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One Punch Man And Final Fantasy VII's Max Mittelman Compares Anime Voice Work To Western Animation - Exclusive

If you're an animation fan, you know Max Mittelman's voice. With over 225 credits on IMDb, spanning everything from Saitama in "One Punch Man" to Tim Templeton in "The Boss Baby: Back in the Crib," he's done it all. Mittelman boasts a stunningly massive set of credentials, including major Western animation entries for Netflix, Marvel, DC, and more, as well as anime vocal performances for a variety of fan-favorite series like "Sword Art Online" and "Hunter x Hunter." 

In a wide-ranging interview, we spoke with Mittelman and "The Boss Baby: Back in the Crib" co-star JP Karliak about the new Netflix show and their considerable experience with very different kinds of series. In the interview, Mittelman gave insight into the unique workflow that makes his voice work in anime diverge significantly from vocal performances in Western animation. To give an English-language performance of anime characters, it's not as simple as merely reading from a translated script.

Anime voice work is a wildly different process

Max Mittelman revealed that the two forms of work are substantially different, and the differences largely stem from wildly divergent workflows and purposes. "For one," he explained, "Western animation is a completely original performance. You can't rely on the animation because it happens after the fact." It's a performer in a booth with a script, trying to bring as much complexity to the character as possible with only the written word to rely on.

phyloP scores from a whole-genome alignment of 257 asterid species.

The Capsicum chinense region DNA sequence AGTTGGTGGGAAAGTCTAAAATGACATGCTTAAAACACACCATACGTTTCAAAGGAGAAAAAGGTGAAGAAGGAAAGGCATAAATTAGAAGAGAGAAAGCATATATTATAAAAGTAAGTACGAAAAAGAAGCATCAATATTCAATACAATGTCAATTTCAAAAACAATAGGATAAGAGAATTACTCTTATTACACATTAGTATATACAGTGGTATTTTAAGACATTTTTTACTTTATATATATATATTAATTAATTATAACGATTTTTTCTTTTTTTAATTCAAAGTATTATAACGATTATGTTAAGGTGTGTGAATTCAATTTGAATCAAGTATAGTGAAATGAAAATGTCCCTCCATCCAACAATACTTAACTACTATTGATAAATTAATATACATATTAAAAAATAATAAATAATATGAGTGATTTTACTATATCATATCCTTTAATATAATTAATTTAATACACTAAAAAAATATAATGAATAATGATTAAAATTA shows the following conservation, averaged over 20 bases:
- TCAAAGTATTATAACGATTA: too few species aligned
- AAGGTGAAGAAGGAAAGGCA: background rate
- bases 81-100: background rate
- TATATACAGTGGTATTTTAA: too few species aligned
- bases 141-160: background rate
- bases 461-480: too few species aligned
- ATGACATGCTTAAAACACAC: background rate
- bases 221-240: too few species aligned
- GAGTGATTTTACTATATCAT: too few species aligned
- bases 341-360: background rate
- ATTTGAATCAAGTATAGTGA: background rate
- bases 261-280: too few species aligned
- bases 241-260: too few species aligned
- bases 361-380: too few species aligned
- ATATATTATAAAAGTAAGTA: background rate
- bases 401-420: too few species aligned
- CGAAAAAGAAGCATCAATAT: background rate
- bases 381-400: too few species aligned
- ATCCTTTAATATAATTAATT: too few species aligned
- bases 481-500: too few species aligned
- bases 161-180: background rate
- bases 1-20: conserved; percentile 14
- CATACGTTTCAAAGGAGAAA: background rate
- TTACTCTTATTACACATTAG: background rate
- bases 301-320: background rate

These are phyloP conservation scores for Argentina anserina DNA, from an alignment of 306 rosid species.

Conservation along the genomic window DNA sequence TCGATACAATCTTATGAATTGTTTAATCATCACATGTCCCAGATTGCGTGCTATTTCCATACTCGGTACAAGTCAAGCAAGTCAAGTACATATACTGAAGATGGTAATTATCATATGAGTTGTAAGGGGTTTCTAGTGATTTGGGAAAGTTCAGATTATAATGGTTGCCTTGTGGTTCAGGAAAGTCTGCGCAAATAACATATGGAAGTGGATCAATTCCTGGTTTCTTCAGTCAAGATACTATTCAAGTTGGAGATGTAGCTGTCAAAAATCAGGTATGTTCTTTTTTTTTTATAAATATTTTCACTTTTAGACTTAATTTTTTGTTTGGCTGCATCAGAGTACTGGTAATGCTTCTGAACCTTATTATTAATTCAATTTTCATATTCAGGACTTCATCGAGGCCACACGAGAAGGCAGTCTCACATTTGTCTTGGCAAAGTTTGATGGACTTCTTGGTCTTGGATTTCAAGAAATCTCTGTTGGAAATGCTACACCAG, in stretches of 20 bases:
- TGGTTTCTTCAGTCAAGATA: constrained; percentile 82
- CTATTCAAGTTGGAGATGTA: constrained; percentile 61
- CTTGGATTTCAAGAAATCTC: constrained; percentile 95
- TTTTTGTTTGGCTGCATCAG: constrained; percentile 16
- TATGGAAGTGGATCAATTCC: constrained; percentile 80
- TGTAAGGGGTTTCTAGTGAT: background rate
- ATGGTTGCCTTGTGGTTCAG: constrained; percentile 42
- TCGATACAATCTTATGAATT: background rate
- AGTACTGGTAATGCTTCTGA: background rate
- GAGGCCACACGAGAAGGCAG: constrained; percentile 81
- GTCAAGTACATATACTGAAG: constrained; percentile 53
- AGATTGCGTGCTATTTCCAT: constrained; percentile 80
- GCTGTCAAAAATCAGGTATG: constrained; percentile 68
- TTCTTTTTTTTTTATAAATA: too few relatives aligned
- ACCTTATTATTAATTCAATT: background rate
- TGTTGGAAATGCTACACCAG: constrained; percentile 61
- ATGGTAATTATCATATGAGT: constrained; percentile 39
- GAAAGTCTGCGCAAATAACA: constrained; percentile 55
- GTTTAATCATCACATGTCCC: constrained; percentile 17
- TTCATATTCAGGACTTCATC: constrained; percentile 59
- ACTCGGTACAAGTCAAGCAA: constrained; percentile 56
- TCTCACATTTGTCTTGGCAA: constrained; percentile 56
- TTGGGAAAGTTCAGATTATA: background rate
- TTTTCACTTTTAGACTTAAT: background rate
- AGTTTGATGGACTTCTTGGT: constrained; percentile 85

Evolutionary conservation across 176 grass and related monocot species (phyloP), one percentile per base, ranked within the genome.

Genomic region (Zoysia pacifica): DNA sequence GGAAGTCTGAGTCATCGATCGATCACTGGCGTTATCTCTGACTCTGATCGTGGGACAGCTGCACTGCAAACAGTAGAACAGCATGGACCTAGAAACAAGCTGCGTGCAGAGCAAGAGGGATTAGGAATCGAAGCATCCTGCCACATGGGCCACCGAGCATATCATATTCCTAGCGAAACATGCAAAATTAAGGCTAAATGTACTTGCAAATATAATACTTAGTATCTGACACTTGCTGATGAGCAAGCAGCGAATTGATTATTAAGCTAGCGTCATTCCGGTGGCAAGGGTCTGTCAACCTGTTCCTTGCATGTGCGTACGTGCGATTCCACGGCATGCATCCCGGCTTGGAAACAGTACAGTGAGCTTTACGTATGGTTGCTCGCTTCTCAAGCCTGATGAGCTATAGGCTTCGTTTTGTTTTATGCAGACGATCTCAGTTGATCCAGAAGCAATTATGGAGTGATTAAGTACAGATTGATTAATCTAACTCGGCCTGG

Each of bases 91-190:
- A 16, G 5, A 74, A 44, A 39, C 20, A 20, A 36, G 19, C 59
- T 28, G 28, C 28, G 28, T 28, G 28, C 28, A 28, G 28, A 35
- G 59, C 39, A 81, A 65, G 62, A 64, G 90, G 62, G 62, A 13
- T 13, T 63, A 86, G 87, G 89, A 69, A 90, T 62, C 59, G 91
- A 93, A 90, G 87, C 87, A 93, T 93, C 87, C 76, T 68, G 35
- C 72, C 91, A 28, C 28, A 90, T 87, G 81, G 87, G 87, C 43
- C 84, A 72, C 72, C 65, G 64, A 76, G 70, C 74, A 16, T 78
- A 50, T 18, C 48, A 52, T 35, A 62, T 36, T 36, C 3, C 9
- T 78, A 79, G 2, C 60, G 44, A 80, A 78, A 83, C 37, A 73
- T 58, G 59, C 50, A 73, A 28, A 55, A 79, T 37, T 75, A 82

Doing English-language performances from existing anime is a much more complex process. "In anime, you are literally watching someone else's performance in another language," he clarified, "and then, not copying, but doing your version of their performance." In a sense, it's adapting an existing performance of an existing character for a new audience — not so much building a character from scratch as a reinterpretation of it.

He explained further that "It's kind of like voice matches, in a way ... but it's more technical for sure. You don't get to go outside the box as much as, say, I do in 'Boss Baby' as Tim."

It's certainly a novel set of challenges that vocal performers have to navigate through, and it's surprising how different working conditions can dramatically alter the vocal performances themselves (much like the difference between voicing video games and series). You can see Mittelman's latest work, "The Boss Baby: Back in the Crib,'" on Netflix.